Current Radiation Oncology News and Events | Page 2

Current Radiation Oncology News and Events, Radiation Oncology News Articles.
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How effective are educational support programs for children with cancer?
As children undergo treatment for cancer, they may miss school and risk falling behind in their education. An analysis published in Pyscho-Oncology has examined the educational support programs provided to children with cancer. (2021-01-06)

Study explains why patients with cancer spread to the liver have worse outcomes
A new study finds that tumors in the liver siphon off critical immune cells, rendering immunotherapy ineffective. But coupling immunotherapy with radiotherapy to the liver in mice restored the immune cell function and led to better outcomes. (2021-01-04)

Molecular reporters expose the allies of the brain tumor
Until recently, it was unclear how and why cancer cells adapt to their environment. A team led by Gaetano Gargiulo at MDC has now developed a technology that can be used to observe the molecular processes in living cells. The researchers present their results in the journal Cancer Discovery. (2020-12-23)

FDA Oncology Center of Excellence during COVID-19
This Viewpoint discusses initiatives of the U.S. Food and Drug Administration's Oncology Center of Excellence to address COVID-19-related challenges faced by patients with cancer and the health care professionals who provide cancer treatment. (2020-12-23)

Surgery may offer survival advantage in certain metastatic breast cancers
Surgery, in addition to treatments like chemotherapy and radiation therapy, may increase the length of survival for metastatic breast cancer patients, according to Penn State College of Medicine and Penn State Cancer Institute researchers. They studied nearly 13,000 stage four breast cancer patients and found that those who had surgery in addition to their other treatments had a survival advantage over those who had other treatments alone. (2020-12-22)

Inverted fluorescence
Fluorescence usually entails the conversion of light at shorter wavelengths to light at longer wavelengths. Scientists have now discovered a chromophore system that goes the other way around. When excited by visible light, the fluorescent dyes emit light in the ultraviolet region. According to the study published in the journal Angewandte Chemie, such light upconversion systems could boost the light-dependent reactions for which efficiency is important, such as solar-powered water splitting. (2020-12-18)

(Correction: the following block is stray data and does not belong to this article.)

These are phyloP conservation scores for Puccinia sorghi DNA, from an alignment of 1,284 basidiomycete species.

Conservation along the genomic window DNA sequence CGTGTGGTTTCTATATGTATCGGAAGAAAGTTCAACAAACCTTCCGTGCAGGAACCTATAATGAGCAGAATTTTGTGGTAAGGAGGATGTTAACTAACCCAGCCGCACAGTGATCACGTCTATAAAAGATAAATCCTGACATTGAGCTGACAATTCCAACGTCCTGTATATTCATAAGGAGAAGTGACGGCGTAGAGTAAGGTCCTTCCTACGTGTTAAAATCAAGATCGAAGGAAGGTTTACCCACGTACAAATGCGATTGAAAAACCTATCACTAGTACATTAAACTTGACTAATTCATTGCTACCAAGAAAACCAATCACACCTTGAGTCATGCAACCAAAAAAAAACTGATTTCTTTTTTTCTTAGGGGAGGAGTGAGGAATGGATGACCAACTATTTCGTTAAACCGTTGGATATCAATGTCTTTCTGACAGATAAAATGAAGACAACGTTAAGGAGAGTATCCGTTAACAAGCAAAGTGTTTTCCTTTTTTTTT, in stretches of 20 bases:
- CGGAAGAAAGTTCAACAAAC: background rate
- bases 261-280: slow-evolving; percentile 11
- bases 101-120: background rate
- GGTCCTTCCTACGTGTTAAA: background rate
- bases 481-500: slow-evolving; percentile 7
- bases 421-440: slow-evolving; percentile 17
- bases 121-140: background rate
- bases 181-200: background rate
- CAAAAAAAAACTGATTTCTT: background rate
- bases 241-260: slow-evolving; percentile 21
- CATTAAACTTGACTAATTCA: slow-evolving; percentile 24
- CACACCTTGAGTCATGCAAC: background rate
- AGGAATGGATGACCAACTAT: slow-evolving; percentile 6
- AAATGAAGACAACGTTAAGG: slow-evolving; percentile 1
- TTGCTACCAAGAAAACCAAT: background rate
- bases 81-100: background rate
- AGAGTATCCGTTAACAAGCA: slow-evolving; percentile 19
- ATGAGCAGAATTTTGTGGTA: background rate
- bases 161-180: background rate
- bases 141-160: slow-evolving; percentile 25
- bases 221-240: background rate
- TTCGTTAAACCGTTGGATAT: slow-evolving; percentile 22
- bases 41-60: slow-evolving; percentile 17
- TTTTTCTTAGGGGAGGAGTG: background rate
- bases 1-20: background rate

For college students, skin cancer risk remains high in winter months
New research finds college students could be just as at risk for developing skin cancer in the dead of winter as they are in the middle of summer. (2020-12-17)

Change in global precipitation patterns as a result of climate change
The Earth's climate system is largely determined by the differences in temperature between the tropics and the poles. Global warming is likely to cause global atmospheric circulation to change and progressively revert to a situation similar to that of 5,000 to 10,000 years ago. This is the conclusion of a study published in Nature Communications. (2020-12-17)

Palliative care improves quality of life for patients with advanced blood cancer
A first-of-its-kind intervention integrating palliative care early in the course of cancer therapy for patients with advanced acute myeloid leukemia (AML), a highly aggressive cancer of the blood and bone marrow, resulted in substantial improvements in patients' quality of life, mood and end-of-life care, a team of investigators has found. (2020-12-17)

Errant DNA boosts immunotherapy effectiveness
DALLAS - Dec. 17, 2020 - DNA that ends up where it doesn't belong in cancer cells can unleash an immune response that makes tumors more susceptible to immunotherapy, the results of two UT Southwestern studies indicate. The findings, published online today in Cancer Cell, suggest that delivering radiation - which triggers DNA release from cells - before immunotherapy could be an effective way to fight cancers that are challenging to treat. (2020-12-17)

A first-in-human clinical trial shows microbubbles augments radiation in liver cancer patients
Bursting gas-filled microbubbles using ultrasound waves sensitizes tumors to targeted radiation, reducing tumor growth and improving overall survival after treatment. (2020-12-15)

Moffitt identifies genomic and immune indicators that predict lethal outcomes in prostate cancer
Moffitt Cancer Center researchers conducted studies to determine if genomic heterogeneity in tumors from grade 4/5 prostate cancer patients can be exploited to identify patient subsets that are at higher risk for lethal outcomes and that may benefit from targeted treatment strategies. Their results were published in the journal European Urology. (2020-12-15)

Everything you want to know about sunscreen
From safety and effectiveness to who should use sunscreen and how to apply it, Canadian dermatologists review the latest evidence and guidelines on use of sunscreen. The review, published in CMAJ (Canadian Medical Association Journal), recommends that everyone older than six months of age should use sunscreen to protect against skin cancer (2020-12-14)